The British Homeopathic Dental Association claim on their website that studies have shown improved bone healing around implants with Symphytum and reduced discomfort and improved healing time with ulcers and beneficial in oral lichen planus.
I hasten to add that none of these claims are not supported by sound evidence.
The COMIH article is entitled “The mouth reflects whole body health – but what does integrated care mean for dentists?’ So, what does it mean? Judging from this article, it means an amalgam (pun intended) of platitudes, bogus claims and outright nonsense.
Pity that they did not change their name to College of Medicine and Integrated Care – I could have abbreviated it as COMIC!
Since many months, I have noticed a proliferation of so-called pilot studies of alternative therapies. A pilot study (also called feasibility study) is defined as a small scale preliminary study conducted in order to evaluate feasibility, time, cost, adverse events, and improve upon the study design prior to performance of a full-scale research project. Here I submit that most of the pilot studies of alternative therapies are, in fact, bogus.
To qualify as a pilot study, an investigation needs to have an aim that is in line with the above-mentioned definition. Another obvious hallmark must be that its conclusions are in line with this aim. We do not need to conduct much research to find that even these two elementary preconditions are not fulfilled by the plethora of pilot studies that are currently being published, and that proper pilot studies of alternative medicine are very rare.
Three recent examples of dodgy pilot studies will have to suffice (but rest assured, there are many, many more).
The aim of this study was to evaluate the effects of foot reflexotherapy on pain and postural balance in elderly individuals with low back pain. And the conclusions drawn by its authors were that this study demonstrated that foot reflexotherapy induced analgesia but did not affect postural balance in elderly individuals with low back pain.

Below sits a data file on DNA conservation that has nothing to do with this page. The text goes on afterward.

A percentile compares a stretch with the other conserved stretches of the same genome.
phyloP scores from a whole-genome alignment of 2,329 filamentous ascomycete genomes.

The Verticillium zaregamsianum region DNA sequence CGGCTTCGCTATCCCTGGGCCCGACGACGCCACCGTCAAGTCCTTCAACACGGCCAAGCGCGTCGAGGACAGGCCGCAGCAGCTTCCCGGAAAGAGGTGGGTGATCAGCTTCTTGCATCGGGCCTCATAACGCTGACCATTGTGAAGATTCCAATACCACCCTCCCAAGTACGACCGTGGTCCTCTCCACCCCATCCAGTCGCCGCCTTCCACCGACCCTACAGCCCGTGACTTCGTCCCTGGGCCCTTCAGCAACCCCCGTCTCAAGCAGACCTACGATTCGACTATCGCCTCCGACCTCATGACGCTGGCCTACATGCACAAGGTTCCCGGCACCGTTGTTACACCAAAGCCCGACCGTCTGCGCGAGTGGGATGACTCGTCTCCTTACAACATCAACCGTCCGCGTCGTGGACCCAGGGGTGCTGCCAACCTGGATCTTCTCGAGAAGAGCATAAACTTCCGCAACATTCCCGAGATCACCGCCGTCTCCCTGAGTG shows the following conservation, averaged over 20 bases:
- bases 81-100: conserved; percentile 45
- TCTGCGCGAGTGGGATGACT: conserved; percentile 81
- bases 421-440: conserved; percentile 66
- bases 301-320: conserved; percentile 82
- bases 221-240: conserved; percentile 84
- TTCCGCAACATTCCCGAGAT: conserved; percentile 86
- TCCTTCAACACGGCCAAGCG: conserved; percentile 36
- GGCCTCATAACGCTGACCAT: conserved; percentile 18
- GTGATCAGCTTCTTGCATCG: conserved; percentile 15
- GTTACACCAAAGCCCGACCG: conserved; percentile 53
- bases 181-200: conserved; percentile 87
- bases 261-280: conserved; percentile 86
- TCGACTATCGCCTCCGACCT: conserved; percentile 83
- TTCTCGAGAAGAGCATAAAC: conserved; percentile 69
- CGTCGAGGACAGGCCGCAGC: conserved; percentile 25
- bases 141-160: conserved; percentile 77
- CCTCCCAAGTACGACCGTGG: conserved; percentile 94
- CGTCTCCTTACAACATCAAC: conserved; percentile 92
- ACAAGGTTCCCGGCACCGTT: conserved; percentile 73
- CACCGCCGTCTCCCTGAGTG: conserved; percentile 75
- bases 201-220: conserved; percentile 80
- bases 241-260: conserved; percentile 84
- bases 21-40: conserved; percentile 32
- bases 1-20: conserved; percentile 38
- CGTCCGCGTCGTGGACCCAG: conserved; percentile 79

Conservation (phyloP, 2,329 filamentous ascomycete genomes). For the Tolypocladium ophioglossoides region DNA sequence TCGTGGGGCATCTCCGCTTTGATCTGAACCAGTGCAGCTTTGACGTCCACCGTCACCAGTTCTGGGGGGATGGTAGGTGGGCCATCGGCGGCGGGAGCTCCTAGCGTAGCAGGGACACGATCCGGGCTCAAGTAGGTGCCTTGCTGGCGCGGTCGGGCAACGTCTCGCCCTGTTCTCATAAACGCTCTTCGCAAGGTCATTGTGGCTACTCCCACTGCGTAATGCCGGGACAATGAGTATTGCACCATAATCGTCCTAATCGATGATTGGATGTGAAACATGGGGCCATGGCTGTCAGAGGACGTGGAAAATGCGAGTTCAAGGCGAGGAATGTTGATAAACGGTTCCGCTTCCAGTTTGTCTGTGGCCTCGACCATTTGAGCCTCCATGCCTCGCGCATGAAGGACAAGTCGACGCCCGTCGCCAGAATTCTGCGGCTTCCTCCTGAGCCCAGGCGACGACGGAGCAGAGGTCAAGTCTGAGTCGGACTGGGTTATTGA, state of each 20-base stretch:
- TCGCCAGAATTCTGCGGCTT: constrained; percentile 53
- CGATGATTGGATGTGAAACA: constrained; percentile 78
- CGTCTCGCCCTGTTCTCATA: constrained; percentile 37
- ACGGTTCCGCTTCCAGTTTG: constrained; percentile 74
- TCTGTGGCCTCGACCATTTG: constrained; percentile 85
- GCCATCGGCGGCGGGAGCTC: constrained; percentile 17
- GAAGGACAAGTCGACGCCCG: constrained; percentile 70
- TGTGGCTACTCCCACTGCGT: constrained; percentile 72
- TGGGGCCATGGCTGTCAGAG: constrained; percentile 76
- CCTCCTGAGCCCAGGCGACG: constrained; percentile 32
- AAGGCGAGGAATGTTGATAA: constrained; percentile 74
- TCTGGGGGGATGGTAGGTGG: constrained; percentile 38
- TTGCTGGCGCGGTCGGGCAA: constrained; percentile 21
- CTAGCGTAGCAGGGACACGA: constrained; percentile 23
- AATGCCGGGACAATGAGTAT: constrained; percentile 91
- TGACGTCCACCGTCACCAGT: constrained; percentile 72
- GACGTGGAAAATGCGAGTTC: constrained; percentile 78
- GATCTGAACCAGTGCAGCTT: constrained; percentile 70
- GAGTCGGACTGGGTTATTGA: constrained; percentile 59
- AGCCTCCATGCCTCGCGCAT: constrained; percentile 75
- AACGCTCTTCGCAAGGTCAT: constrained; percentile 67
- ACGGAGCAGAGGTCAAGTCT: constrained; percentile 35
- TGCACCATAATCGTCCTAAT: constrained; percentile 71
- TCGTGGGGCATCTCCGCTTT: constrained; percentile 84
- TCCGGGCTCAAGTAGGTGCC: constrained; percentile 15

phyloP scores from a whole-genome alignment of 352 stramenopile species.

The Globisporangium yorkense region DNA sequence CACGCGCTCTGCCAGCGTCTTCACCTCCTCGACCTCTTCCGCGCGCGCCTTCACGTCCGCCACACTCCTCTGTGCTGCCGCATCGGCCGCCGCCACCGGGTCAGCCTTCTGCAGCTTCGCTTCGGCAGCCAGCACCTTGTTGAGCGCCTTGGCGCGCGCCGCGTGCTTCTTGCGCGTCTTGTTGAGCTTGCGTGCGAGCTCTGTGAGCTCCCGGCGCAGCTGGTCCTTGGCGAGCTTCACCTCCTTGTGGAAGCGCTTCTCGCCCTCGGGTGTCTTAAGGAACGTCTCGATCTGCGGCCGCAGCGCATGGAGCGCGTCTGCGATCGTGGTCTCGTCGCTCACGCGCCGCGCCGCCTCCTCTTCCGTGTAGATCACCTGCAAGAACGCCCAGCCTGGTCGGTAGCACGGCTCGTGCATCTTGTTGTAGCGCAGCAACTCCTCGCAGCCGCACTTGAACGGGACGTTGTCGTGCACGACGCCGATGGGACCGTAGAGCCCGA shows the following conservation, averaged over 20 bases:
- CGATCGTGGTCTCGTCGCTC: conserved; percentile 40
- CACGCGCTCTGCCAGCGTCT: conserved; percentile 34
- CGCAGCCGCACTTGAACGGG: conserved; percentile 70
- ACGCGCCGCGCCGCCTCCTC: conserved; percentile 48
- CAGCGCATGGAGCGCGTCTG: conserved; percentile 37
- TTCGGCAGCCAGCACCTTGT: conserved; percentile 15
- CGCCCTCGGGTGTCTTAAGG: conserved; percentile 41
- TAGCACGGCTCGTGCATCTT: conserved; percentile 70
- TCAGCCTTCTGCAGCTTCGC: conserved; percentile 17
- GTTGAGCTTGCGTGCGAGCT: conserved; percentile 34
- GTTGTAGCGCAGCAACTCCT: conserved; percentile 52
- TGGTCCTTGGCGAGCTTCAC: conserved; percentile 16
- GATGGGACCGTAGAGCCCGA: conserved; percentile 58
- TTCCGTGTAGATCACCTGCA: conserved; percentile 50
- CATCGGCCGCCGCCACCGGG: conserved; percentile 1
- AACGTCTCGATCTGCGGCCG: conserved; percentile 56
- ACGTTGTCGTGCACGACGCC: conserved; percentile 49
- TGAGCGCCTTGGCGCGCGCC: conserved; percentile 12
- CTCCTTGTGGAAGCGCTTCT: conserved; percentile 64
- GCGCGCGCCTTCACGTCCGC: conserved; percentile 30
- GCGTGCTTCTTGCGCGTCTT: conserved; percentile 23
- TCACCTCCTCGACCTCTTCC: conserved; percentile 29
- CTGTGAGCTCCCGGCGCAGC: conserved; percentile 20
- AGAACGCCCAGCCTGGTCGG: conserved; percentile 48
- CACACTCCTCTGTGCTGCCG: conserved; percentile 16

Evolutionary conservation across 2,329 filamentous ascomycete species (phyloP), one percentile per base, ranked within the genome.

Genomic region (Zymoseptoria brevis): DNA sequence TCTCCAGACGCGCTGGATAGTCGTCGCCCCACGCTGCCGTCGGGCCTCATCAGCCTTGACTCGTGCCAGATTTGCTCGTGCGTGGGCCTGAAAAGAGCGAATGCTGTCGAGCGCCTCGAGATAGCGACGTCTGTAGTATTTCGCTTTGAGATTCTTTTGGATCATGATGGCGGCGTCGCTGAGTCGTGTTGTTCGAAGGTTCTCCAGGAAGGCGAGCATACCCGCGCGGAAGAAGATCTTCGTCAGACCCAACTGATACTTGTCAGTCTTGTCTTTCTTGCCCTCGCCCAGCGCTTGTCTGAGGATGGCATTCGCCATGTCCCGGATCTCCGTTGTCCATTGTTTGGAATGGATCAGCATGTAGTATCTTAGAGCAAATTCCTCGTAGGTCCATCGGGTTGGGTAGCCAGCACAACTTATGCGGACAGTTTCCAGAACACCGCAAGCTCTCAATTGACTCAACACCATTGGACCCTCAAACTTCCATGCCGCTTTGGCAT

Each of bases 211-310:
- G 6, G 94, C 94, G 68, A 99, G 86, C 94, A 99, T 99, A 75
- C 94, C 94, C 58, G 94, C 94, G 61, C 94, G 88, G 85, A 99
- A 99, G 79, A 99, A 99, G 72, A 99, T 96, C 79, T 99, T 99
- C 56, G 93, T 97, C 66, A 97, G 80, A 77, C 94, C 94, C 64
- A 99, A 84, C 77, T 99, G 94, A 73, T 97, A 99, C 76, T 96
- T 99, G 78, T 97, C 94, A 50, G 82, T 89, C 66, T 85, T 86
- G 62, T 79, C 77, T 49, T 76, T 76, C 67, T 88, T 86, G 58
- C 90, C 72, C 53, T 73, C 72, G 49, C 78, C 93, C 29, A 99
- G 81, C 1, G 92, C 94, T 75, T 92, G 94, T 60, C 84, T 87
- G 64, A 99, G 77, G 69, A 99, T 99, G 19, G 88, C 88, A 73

The aim of this study was to investigate the effect of Tai Chi training on dual-tasking performance that involved stepping down and compared it with that of conventional exercise among stroke survivors. And the conclusions read: These results suggest a beneficial effect of Tai Chi training on cognition among stroke survivors without compromising physical task performance in dual-tasking.
The aim of this study was to evaluate the efficacy [of acupuncture] over 12 weeks of treatment and 12 weeks of follow-up. And the conclusion: Acupuncture decreases WC, HC, HbA1c, TG, and TC values and blood pressure in MetS.
It is almost painfully obvious that these studies are not ‘pilot’ studies as defined above.
So, what are they, and why are they so popular in alternative medicine?
The way I see it, they are the result of amateur researchers conducting pseudo-research for publication in lamentable journals in an attempt to promote their pet therapies (I have yet to find such a study that reports a negative finding). The sequence of events that lead to the publication of such pilot studies is usually as follows:
- An enthusiast or a team of enthusiasts of alternative medicine decide that they will do some research.
- They have no or very little know-how in conducting a clinical trial.
- They nevertheless feel that such a study would be nice as it promotes both their careers and their pet therapy.
- They design some sort of a plan and start recruiting patients for their trial.
- At this point they notice that things are not as easy as they had imagined.
- They have too few funds and too little time to do anything properly.
- This does, however, not stop them to continue.
- The trial progresses slowly, and patient numbers remain low.
- After a while the would-be researchers get fed up and decide that their study has enough patients to stop the trial.
- They improvise some statistical analyses with their results.
- They write up the results the best they can.
- They submit it for publication in a 3rd class journal and, in order to get it accepted, they call it a ‘pilot study’.
- They feel that this title is an excuse for even the most obvious flaws in their work.
- The journal’s reviewers and editors are all proponents of alternative medicine who welcome any study that seems to confirm their belief.
- Thus the study does get published despite the fact that it is worthless.
Some might say ‘so what? no harm done!’
But I beg to differ: these studies pollute the medical literature and misguide people who are unable or unwilling to look behind the smoke-screen. Enthusiasts of alternative medicine popularise these bogus trials, while hiding the fact that their results are unreliable. Journalists report about them, and many consumers assume they are being told the truth – after all it was published in a ‘peer-reviewed’ medical journal!
My conclusions are as simple as they are severe:
- Such pilot studies are the result of gross incompetence on many levels (researchers, funders, ethics committees, reviewers, journal editors).
- They can cause considerable harm, because they mislead many people.
- In more than one way, they represent a violation of medical ethics.
- The could be considered scientific misconduct.
- We should think of stopping this increasingly common form of scientific misconduct.